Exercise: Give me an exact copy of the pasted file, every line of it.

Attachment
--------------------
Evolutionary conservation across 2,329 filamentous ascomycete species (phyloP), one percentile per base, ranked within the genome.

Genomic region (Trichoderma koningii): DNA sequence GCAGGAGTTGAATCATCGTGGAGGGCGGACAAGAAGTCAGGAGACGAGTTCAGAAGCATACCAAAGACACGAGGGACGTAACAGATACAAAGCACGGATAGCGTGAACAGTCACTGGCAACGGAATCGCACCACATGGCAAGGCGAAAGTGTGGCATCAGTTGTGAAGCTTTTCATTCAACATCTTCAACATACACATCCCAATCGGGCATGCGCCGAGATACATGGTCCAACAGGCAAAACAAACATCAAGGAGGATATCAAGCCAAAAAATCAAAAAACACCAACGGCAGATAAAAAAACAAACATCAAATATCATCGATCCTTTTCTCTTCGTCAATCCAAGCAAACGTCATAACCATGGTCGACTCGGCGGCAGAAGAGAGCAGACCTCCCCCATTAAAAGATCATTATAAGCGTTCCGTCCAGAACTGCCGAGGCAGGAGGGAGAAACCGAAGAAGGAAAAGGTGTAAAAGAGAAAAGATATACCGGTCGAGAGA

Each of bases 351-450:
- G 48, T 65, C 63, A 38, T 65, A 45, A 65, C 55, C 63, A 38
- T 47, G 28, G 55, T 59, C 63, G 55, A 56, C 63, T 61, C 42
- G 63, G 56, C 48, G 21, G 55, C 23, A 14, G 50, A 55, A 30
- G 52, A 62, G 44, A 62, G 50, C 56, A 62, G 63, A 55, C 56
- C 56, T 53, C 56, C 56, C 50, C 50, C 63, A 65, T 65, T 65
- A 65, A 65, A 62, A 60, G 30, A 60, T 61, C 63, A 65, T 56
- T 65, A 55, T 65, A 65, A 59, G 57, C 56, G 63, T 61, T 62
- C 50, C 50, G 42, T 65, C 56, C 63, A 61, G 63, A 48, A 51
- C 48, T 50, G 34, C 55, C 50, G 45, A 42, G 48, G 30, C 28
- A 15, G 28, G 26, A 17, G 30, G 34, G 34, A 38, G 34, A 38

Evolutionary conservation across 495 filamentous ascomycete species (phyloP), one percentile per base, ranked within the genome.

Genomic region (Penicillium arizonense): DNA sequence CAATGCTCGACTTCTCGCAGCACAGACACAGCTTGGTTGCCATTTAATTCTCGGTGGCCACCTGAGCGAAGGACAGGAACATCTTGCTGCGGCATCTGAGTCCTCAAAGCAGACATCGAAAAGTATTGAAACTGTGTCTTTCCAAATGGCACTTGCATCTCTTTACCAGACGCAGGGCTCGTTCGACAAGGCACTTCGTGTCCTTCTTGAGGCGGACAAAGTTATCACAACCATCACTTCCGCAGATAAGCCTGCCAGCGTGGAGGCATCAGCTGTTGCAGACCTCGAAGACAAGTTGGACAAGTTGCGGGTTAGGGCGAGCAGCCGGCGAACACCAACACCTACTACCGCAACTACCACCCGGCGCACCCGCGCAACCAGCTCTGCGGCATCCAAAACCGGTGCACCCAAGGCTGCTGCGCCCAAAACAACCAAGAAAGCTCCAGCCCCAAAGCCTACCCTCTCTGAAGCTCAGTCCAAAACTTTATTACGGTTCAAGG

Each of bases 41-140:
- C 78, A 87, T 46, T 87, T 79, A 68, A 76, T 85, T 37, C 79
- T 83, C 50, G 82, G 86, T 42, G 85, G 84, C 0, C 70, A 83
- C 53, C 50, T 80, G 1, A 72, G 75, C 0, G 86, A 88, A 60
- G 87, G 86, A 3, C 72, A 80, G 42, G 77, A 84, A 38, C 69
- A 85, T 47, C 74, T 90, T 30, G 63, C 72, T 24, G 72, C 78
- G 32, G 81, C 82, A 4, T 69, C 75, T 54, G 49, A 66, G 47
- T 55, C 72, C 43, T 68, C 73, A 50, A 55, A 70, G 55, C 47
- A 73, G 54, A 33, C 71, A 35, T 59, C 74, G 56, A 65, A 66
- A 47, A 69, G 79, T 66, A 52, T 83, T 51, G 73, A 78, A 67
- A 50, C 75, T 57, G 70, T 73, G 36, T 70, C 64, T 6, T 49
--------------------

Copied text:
Evolutionary conservation across 2,329 filamentous ascomycete species (phyloP), one percentile per base, ranked within the genome.

Genomic region (Trichoderma koningii): DNA sequence GCAGGAGTTGAATCATCGTGGAGGGCGGACAAGAAGTCAGGAGACGAGTTCAGAAGCATACCAAAGACACGAGGGACGTAACAGATACAAAGCACGGATAGCGTGAACAGTCACTGGCAACGGAATCGCACCACATGGCAAGGCGAAAGTGTGGCATCAGTTGTGAAGCTTTTCATTCAACATCTTCAACATACACATCCCAATCGGGCATGCGCCGAGATACATGGTCCAACAGGCAAAACAAACATCAAGGAGGATATCAAGCCAAAAAATCAAAAAACACCAACGGCAGATAAAAAAACAAACATCAAATATCATCGATCCTTTTCTCTTCGTCAATCCAAGCAAACGTCATAACCATGGTCGACTCGGCGGCAGAAGAGAGCAGACCTCCCCCATTAAAAGATCATTATAAGCGTTCCGTCCAGAACTGCCGAGGCAGGAGGGAGAAACCGAAGAAGGAAAAGGTGTAAAAGAGAAAAGATATACCGGTCGAGAGA

Each of bases 351-450:
- G 48, T 65, C 63, A 38, T 65, A 45, A 65, C 55, C 63, A 38
- T 47, G 28, G 55, T 59, C 63, G 55, A 56, C 63, T 61, C 42
- G 63, G 56, C 48, G 21, G 55, C 23, A 14, G 50, A 55, A 30
- G 52, A 62, G 44, A 62, G 50, C 56, A 62, G 63, A 55, C 56
- C 56, T 53, C 56, C 56, C 50, C 50, C 63, A 65, T 65, T 65
- A 65, A 65, A 62, A 60, G 30, A 60, T 61, C 63, A 65, T 56
- T 65, A 55, T 65, A 65, A 59, G 57, C 56, G 63, T 61, T 62
- C 50, C 50, G 42, T 65, C 56, C 63, A 61, G 63, A 48, A 51
- C 48, T 50, G 34, C 55, C 50, G 45, A 42, G 48, G 30, C 28
- A 15, G 28, G 26, A 17, G 30, G 34, G 34, A 38, G 34, A 38

Evolutionary conservation across 495 filamentous ascomycete species (phyloP), one percentile per base, ranked within the genome.

Genomic region (Penicillium arizonense): DNA sequence CAATGCTCGACTTCTCGCAGCACAGACACAGCTTGGTTGCCATTTAATTCTCGGTGGCCACCTGAGCGAAGGACAGGAACATCTTGCTGCGGCATCTGAGTCCTCAAAGCAGACATCGAAAAGTATTGAAACTGTGTCTTTCCAAATGGCACTTGCATCTCTTTACCAGACGCAGGGCTCGTTCGACAAGGCACTTCGTGTCCTTCTTGAGGCGGACAAAGTTATCACAACCATCACTTCCGCAGATAAGCCTGCCAGCGTGGAGGCATCAGCTGTTGCAGACCTCGAAGACAAGTTGGACAAGTTGCGGGTTAGGGCGAGCAGCCGGCGAACACCAACACCTACTACCGCAACTACCACCCGGCGCACCCGCGCAACCAGCTCTGCGGCATCCAAAACCGGTGCACCCAAGGCTGCTGCGCCCAAAACAACCAAGAAAGCTCCAGCCCCAAAGCCTACCCTCTCTGAAGCTCAGTCCAAAACTTTATTACGGTTCAAGG

Each of bases 41-140:
- C 78, A 87, T 46, T 87, T 79, A 68, A 76, T 85, T 37, C 79
- T 83, C 50, G 82, G 86, T 42, G 85, G 84, C 0, C 70, A 83
- C 53, C 50, T 80, G 1, A 72, G 75, C 0, G 86, A 88, A 60
- G 87, G 86, A 3, C 72, A 80, G 42, G 77, A 84, A 38, C 69
- A 85, T 47, C 74, T 90, T 30, G 63, C 72, T 24, G 72, C 78
- G 32, G 81, C 82, A 4, T 69, C 75, T 54, G 49, A 66, G 47
- T 55, C 72, C 43, T 68, C 73, A 50, A 55, A 70, G 55, C 47
- A 73, G 54, A 33, C 71, A 35, T 59, C 74, G 56, A 65, A 66
- A 47, A 69, G 79, T 66, A 52, T 83, T 51, G 73, A 78, A 67
- A 50, C 75, T 57, G 70, T 73, G 36, T 70, C 64, T 6, T 49